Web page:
AMMAN, JORDAN — These three young Jordanians - worldly, well educated, and well off - ought to be counted among America's allies in the Middle East. They embrace equality and democracy, and are steeped in American culture. One actually watched "Pearl Harbor" all the way through.
But if America's products and principles appeal, its policies appall.
Meet Rasha Atallah. Born in Kuwait and educated in Jordan and Canada, she works on information systems for Jordan's water authority.
Ghaith Madadha, a budding journalist, grew up in the US and Europe as the son of a diplomat. He has a master's degree in nationalism, culture, and society, sports a trim goatee, and drops Noam Chomsky into his conversation.
Hams Rabah, the youngest of the three, is the only one to have been born and raised in Jordan, but now attends university in Wales. She is anxious about her return to school in the aftermath of Sept. 11. "People have an even worse impression about Arabs," she says. "They hate us even more now."
What most perturbs all three is the distance between the US rhetoric they hear and the reality they perceive.
"All the Americans ever talk about is their freedom, and their liberty, and their independence, and they can't see that they are actually taking that away from people who have lived in that land for generations and generations," says Ms. Atallah. By "people" she means Palestinians, and by "that land," Palestine. Like the majority of Jordanians, Atallah is of Palestinian origin. For her, the fate of the Palestinians is the burning issue, in part because it is personal.
"It's really sad that I'm a Palestinian, my father's a Palestinian, my mom's a Palestinian. We have land there, we have homes there, we have family there, and when I want to go for a visit, I need to wait outside the Israeli Embassy for four hours ... and fill out a form and have some freak of nature come and tell me you need a visa to go to your homeland," Atallah says. "An American or a Canadian or a European can just walk into Palestine ... and me - a Palestinian - I can't go visit my uncle without permission from the Israeli government."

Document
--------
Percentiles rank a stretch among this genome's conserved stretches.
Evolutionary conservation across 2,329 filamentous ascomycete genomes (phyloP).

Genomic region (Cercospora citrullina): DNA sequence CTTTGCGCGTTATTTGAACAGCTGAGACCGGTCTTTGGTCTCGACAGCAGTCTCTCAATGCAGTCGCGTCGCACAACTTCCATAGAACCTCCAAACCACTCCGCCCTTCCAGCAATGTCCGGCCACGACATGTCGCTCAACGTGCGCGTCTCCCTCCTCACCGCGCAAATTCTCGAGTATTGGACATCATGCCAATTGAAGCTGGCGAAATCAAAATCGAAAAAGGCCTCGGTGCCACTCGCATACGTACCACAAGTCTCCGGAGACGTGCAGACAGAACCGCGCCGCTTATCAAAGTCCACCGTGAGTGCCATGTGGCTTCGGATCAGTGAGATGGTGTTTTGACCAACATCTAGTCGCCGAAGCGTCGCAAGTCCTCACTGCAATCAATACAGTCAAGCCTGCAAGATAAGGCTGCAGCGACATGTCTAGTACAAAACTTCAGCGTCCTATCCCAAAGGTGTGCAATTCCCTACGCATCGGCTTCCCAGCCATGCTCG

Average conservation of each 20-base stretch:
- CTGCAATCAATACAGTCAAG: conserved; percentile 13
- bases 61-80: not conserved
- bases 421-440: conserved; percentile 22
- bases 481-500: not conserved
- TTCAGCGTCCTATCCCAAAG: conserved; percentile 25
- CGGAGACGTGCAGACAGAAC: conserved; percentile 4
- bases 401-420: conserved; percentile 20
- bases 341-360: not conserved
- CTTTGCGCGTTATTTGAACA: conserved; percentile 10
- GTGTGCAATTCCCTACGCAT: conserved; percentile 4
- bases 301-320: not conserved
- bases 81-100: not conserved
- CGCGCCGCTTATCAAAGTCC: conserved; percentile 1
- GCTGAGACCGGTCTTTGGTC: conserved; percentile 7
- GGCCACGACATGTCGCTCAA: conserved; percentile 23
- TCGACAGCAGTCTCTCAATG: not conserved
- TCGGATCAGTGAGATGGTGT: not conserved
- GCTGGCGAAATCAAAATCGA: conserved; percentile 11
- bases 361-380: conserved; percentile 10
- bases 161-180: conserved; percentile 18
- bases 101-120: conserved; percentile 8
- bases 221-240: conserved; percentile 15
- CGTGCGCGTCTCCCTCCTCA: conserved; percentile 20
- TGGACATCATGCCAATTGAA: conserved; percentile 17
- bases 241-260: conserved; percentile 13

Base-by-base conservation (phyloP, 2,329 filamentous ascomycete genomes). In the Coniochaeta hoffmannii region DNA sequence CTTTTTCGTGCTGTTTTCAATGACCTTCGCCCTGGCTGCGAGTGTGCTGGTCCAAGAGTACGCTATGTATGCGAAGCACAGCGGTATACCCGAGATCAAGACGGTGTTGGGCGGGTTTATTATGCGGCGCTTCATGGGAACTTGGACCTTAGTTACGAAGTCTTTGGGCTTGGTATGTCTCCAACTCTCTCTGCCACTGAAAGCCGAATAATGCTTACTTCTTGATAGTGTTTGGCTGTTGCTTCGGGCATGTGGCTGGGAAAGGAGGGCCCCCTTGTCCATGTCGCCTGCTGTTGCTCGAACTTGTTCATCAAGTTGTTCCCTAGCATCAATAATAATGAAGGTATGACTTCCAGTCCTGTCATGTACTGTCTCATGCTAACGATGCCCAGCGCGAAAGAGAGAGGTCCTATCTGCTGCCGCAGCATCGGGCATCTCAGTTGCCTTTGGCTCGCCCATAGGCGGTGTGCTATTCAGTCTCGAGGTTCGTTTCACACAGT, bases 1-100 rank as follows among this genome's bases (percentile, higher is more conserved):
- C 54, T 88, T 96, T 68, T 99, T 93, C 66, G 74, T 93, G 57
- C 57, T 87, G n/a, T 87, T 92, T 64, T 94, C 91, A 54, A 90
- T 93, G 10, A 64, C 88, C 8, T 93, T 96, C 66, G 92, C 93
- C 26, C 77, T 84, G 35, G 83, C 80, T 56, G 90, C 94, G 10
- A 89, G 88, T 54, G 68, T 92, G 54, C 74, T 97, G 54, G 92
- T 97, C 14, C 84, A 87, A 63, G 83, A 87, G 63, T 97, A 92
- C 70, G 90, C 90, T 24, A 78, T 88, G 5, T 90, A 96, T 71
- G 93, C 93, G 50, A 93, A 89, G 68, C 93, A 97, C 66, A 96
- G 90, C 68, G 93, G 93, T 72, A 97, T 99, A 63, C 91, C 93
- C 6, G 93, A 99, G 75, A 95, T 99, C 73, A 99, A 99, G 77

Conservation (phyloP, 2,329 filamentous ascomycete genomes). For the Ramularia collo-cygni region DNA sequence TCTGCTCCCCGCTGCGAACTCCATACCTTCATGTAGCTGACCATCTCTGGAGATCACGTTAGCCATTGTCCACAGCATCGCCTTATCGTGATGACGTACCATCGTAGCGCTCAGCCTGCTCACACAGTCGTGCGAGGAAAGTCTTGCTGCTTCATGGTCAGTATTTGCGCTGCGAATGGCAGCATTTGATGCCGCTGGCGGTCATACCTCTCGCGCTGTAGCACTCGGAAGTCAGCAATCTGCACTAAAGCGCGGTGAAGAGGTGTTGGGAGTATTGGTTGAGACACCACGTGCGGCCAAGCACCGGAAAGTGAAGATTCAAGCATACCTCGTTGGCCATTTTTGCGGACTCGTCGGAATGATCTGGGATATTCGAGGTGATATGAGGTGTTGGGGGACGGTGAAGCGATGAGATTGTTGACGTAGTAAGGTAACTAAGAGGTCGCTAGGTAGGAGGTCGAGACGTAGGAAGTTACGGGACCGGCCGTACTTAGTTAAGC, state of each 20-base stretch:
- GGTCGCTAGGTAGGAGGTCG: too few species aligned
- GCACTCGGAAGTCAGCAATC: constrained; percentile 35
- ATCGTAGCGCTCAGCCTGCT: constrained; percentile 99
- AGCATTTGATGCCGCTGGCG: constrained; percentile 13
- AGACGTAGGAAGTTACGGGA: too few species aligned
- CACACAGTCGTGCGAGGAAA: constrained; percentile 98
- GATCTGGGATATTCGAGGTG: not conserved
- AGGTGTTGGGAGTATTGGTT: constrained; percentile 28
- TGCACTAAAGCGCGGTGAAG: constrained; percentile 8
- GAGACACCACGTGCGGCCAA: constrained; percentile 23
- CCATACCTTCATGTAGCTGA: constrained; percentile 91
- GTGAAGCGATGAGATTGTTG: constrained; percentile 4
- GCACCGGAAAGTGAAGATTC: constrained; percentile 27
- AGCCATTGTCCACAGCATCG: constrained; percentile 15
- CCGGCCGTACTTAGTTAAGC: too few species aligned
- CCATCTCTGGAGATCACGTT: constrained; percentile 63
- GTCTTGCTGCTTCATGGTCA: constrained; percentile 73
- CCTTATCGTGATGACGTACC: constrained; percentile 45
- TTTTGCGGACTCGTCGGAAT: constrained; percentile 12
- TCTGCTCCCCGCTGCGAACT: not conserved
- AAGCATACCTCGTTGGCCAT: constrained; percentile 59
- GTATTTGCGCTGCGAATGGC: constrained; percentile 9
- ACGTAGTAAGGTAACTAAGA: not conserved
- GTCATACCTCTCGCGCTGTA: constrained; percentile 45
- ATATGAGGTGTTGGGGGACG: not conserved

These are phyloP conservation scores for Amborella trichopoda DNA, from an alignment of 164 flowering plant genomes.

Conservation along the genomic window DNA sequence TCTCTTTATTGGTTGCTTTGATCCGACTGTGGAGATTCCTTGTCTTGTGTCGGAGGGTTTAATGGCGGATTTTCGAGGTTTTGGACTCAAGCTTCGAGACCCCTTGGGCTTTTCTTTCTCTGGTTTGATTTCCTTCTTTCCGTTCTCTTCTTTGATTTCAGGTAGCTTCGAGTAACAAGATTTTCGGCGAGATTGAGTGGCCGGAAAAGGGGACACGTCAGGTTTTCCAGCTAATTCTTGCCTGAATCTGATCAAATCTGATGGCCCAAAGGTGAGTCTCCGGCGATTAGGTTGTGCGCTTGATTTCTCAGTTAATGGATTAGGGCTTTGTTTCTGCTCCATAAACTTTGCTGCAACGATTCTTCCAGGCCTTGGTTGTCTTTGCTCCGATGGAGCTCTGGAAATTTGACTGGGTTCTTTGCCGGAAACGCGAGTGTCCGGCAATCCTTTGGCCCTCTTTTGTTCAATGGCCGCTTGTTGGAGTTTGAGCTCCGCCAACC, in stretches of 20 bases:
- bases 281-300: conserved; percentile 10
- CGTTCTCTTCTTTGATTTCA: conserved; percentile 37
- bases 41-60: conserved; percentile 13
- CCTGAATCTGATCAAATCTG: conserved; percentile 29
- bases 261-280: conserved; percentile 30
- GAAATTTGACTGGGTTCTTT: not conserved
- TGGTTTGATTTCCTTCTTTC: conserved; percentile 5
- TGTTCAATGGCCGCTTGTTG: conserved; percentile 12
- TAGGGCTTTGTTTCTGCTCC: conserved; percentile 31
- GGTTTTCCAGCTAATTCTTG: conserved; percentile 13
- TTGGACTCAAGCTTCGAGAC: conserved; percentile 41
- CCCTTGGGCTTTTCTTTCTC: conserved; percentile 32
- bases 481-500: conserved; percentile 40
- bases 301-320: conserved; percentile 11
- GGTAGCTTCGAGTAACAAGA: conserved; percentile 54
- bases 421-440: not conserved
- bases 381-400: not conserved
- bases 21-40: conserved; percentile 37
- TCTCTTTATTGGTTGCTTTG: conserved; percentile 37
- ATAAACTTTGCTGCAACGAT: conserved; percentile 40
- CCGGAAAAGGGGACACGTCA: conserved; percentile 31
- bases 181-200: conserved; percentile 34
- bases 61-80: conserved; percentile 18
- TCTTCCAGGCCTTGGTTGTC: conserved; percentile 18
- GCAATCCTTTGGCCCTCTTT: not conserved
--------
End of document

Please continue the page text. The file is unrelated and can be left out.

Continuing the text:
Mr. Madadha (right) suggests that Americans can begin to fix the situation by adopting "a sense of justice or equality in the way they treat things." As it stands, he says, "if the Israelis go and do something - attack, or kill civilians - it's labeled self-defense ... while when a Palestinian does the same thing it "is instantly condemned as terrorism."
He sees two reasons for the lack of justice and equality. "One is that Israel's position in the Middle East is that of a proxy of America to a certain extent - keeping the area under control, carrying out American interests, etc. While at the same time it's difficult to deny that there is a strong ... pro-Israel lobby in the US which has a certain hand in decision-forming and in the media - and in the disinformation served the American public."
Ms. Rabah shares the view that Americans are misinformed. "Only one side is being portrayed.... And that's why everyone has a bad impression about the Arabs - being portrayed.... that they're terrorists and stuff.... I think [Americans] would sympathize a bit more with the Arabs, and it would be different if they were aware of what's really going on," says Rabah (below right).
Shock, horror, sorrow - these are the words the three use to describe their reactions to the attacks on Sept. 11. Then come the qualifications.
Atallah is adamant that because no proof has been offered, Americans are wrong to accuse Arabs. Madhaba says the attacks "may be ... not as bad as the things the American government itself has carried out." He cites various Israeli atrocities, America's use of "terrorism" to undermine the Nicaraguan regime in the 1980s, the war in Vietnam, the bombardment of Laos.
Atallah's fear is that an Arab was indeed responsible. But even that has to be qualified: "It's great, because it'll be nice for us to get some kind of revenge, but it's going to really ruin things in the Middle East."
She adds later: "I have friends who work on Wall Street, who live in Manhattan, and I was worried about them, but the end result is, you know, now the Americans know you can't mess with people...."
Still, there is reason to admire America, and not just for its pop culture. Atallah: "There's so much more liberty in the West than there is here.... I've always been raised in a family ... where everything's OK for the girls and for the boys - it's the same. And that's an ideal that's not from the Middle East, it's so Western. I appreciate it. It's made me a stronger person, [with a] better character, and it is the Western influence."